The former director of the Anne Frank House in Amsterdam will be speaking at 5:30 p.m. on Thursday at the Dallas Holocaust Museum, during a program for two of the museum's current exhibits.
Cor Suijk, director emeritus of Amsterdam's Anne Frank House, is going to speak at a special reception for the Dallas Holocaust Museum's "The Ritchie Boys: Secret Heroes" and "The Anne Frank Story" exhibits, which are going on now at the museum.
"As a teenager growing up in Nazi-occupied Holland, Suijk watched acts of anti-Semitism metastasize in the face of indifference and outright hatred," according to Dallas Holocaust Museum news release.
Suijk hid Jews during the Holocaust, but when Nazi's discovered that he was trying to help Jewish families escape, Suijk was deported to a camp.
After the war, Suijk had a career as a tax inspector, but Otto Frank — Anne Frank's father — asked him to become the Anne Frank House director, so Suijk did. Since then, he has dedicated his life to supporting the Anne Frank House and educating younger generations about the Holocaust.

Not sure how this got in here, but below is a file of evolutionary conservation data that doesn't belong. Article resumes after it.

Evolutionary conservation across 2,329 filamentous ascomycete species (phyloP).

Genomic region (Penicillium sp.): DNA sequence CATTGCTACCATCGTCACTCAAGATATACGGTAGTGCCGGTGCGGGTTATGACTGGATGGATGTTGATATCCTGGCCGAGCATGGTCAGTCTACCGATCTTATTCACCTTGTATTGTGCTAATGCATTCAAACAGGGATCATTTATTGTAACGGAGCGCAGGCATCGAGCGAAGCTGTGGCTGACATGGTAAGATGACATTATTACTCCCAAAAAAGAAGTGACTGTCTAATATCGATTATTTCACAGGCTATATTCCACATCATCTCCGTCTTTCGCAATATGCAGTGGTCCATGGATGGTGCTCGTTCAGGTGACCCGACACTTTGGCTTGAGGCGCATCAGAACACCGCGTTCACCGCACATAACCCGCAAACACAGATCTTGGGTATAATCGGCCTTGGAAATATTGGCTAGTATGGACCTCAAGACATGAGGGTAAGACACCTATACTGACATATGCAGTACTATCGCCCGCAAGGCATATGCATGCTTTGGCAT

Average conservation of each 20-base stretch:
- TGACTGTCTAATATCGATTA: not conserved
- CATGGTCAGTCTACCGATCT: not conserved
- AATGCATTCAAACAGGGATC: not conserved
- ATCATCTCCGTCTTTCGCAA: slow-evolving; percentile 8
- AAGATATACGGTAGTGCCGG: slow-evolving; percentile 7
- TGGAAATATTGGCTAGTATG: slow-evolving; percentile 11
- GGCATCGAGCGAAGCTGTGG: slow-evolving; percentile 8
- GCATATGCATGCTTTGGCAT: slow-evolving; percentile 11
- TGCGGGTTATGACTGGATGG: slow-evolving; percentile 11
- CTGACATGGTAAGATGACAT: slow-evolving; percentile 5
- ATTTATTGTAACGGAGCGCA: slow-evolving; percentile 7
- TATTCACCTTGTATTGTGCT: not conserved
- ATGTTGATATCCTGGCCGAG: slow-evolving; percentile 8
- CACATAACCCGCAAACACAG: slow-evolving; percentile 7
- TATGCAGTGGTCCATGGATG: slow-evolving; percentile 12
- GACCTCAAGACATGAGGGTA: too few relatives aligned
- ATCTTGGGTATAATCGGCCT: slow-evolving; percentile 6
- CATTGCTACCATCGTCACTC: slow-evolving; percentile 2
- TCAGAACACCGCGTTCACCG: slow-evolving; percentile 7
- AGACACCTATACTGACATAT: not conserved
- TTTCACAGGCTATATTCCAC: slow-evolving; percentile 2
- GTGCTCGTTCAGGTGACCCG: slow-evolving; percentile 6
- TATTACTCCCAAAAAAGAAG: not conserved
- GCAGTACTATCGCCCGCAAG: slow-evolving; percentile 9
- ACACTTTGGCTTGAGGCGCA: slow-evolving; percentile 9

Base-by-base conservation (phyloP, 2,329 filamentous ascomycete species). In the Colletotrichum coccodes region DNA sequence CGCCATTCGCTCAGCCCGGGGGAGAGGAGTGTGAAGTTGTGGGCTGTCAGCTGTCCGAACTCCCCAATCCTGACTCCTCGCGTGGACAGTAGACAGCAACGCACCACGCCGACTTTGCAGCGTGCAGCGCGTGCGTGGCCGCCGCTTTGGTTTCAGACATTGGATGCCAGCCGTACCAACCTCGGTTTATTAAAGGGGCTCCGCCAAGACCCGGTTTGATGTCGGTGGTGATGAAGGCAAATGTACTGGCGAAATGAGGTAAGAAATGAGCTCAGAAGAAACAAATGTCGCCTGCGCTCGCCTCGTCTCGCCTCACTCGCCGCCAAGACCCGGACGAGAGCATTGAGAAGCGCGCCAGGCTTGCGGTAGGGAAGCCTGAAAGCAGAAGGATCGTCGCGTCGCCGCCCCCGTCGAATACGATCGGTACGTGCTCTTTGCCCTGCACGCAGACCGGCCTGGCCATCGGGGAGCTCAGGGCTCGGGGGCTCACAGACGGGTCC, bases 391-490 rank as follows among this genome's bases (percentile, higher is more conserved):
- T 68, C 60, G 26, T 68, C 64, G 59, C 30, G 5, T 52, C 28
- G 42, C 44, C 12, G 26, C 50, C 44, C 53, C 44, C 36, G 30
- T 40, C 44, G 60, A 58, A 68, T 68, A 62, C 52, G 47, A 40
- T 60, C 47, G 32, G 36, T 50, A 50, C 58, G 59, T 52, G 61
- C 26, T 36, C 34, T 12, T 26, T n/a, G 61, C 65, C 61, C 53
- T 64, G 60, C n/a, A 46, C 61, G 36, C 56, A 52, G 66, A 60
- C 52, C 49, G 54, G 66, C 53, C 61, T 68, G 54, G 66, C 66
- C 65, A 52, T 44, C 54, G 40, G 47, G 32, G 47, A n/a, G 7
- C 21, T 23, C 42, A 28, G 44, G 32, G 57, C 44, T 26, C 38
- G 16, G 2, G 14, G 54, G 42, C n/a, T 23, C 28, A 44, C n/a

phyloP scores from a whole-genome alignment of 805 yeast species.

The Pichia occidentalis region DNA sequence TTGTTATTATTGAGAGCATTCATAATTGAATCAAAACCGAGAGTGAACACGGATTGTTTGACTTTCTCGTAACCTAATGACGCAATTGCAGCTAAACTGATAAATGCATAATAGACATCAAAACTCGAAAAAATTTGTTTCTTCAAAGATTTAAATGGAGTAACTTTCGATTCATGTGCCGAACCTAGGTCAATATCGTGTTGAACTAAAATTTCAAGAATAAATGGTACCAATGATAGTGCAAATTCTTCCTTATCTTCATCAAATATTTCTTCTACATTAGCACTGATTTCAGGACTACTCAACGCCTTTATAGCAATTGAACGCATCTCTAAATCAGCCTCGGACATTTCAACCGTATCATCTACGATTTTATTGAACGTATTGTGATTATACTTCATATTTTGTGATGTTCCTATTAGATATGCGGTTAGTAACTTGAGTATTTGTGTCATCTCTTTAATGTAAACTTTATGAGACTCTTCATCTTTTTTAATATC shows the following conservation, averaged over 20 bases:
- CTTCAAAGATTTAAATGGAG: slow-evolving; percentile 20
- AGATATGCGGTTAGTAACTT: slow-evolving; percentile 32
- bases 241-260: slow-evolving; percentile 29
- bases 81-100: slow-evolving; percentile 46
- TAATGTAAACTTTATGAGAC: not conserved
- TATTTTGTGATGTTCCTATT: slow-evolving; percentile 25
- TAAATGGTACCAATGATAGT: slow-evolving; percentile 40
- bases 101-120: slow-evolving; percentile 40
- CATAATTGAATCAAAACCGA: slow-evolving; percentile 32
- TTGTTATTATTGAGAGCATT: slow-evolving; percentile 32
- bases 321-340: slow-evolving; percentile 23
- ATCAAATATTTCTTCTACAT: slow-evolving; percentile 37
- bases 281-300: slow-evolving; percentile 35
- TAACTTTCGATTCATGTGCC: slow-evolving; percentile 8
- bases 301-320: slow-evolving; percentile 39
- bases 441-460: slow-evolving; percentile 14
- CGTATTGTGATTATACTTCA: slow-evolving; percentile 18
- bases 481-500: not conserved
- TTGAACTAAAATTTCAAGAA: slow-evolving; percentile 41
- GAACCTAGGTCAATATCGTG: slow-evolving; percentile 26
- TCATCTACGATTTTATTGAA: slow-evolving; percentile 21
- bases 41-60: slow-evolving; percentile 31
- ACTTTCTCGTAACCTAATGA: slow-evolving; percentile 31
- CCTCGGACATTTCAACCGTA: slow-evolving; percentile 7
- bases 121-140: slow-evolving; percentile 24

The exhibits, which Suijk will speaking on behalf, reveal information about the lives of people who were impacted by the Holocaust.
The Ritchie Boys exhibit, which lasts through Aug. 27, introduces nine men who were part of a group of mostly German and Austrian boys that immigrated to America and then were drafted in the U.S. Army. They received training at Camp Ritchie in Maryland. Because of The Ritchie Boys' knowledge of the German language, culture and mentality, they helped in the war in ways that American-born soldiers could not.
The Anne Frank Story exhibit, which lasts through June 30, follows her life from her birth in Frankfurt, Germany, to her death at the Bergen-Belsen camp and addresses her experiences during the Holocaust. As a part exhibit, photos from Anne Frank's family albums and other historical images are used, in addition to entries from her diary.
For more information about the special reception and the Dallas Holocaust museum, call (214) 741-7500 or visit www.dallasholocaustmuseum.org.